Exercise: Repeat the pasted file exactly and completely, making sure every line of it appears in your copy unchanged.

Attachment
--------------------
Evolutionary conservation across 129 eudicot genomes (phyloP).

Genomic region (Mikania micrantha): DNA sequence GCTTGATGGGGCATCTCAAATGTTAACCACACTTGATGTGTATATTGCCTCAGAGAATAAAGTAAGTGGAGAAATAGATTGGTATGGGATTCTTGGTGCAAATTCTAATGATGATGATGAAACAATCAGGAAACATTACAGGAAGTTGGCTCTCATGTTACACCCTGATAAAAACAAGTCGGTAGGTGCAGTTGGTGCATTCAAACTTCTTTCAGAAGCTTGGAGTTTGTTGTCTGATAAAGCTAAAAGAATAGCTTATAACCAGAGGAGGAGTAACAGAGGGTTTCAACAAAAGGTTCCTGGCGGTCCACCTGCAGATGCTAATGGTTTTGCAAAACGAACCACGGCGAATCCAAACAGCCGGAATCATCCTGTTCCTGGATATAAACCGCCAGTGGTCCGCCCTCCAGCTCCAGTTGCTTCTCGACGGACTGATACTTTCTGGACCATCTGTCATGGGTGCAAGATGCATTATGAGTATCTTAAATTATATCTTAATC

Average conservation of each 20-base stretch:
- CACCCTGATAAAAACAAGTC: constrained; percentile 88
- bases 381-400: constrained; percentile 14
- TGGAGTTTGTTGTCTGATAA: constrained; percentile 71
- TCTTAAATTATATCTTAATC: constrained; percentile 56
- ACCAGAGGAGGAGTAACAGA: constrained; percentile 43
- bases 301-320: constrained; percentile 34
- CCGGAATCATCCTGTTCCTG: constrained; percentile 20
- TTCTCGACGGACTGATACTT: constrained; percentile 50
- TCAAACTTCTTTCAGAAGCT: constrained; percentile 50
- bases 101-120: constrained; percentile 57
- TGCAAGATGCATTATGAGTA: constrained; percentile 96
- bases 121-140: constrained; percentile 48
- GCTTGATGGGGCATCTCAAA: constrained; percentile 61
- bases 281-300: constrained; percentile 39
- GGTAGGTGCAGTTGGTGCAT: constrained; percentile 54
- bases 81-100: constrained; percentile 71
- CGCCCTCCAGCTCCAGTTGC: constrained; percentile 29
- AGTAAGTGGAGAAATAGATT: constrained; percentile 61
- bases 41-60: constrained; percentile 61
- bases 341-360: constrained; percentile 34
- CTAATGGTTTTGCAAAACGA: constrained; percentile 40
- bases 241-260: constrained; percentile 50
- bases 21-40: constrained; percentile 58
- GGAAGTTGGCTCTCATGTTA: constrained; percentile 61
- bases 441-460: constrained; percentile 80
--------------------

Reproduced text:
Evolutionary conservation across 129 eudicot genomes (phyloP).

Genomic region (Mikania micrantha): DNA sequence GCTTGATGGGGCATCTCAAATGTTAACCACACTTGATGTGTATATTGCCTCAGAGAATAAAGTAAGTGGAGAAATAGATTGGTATGGGATTCTTGGTGCAAATTCTAATGATGATGATGAAACAATCAGGAAACATTACAGGAAGTTGGCTCTCATGTTACACCCTGATAAAAACAAGTCGGTAGGTGCAGTTGGTGCATTCAAACTTCTTTCAGAAGCTTGGAGTTTGTTGTCTGATAAAGCTAAAAGAATAGCTTATAACCAGAGGAGGAGTAACAGAGGGTTTCAACAAAAGGTTCCTGGCGGTCCACCTGCAGATGCTAATGGTTTTGCAAAACGAACCACGGCGAATCCAAACAGCCGGAATCATCCTGTTCCTGGATATAAACCGCCAGTGGTCCGCCCTCCAGCTCCAGTTGCTTCTCGACGGACTGATACTTTCTGGACCATCTGTCATGGGTGCAAGATGCATTATGAGTATCTTAAATTATATCTTAATC

Average conservation of each 20-base stretch:
- CACCCTGATAAAAACAAGTC: constrained; percentile 88
- bases 381-400: constrained; percentile 14
- TGGAGTTTGTTGTCTGATAA: constrained; percentile 71
- TCTTAAATTATATCTTAATC: constrained; percentile 56
- ACCAGAGGAGGAGTAACAGA: constrained; percentile 43
- bases 301-320: constrained; percentile 34
- CCGGAATCATCCTGTTCCTG: constrained; percentile 20
- TTCTCGACGGACTGATACTT: constrained; percentile 50
- TCAAACTTCTTTCAGAAGCT: constrained; percentile 50
- bases 101-120: constrained; percentile 57
- TGCAAGATGCATTATGAGTA: constrained; percentile 96
- bases 121-140: constrained; percentile 48
- GCTTGATGGGGCATCTCAAA: constrained; percentile 61
- bases 281-300: constrained; percentile 39
- GGTAGGTGCAGTTGGTGCAT: constrained; percentile 54
- bases 81-100: constrained; percentile 71
- CGCCCTCCAGCTCCAGTTGC: constrained; percentile 29
- AGTAAGTGGAGAAATAGATT: constrained; percentile 61
- bases 41-60: constrained; percentile 61
- bases 341-360: constrained; percentile 34
- CTAATGGTTTTGCAAAACGA: constrained; percentile 40
- bases 241-260: constrained; percentile 50
- bases 21-40: constrained; percentile 58
- GGAAGTTGGCTCTCATGTTA: constrained; percentile 61
- bases 441-460: constrained; percentile 80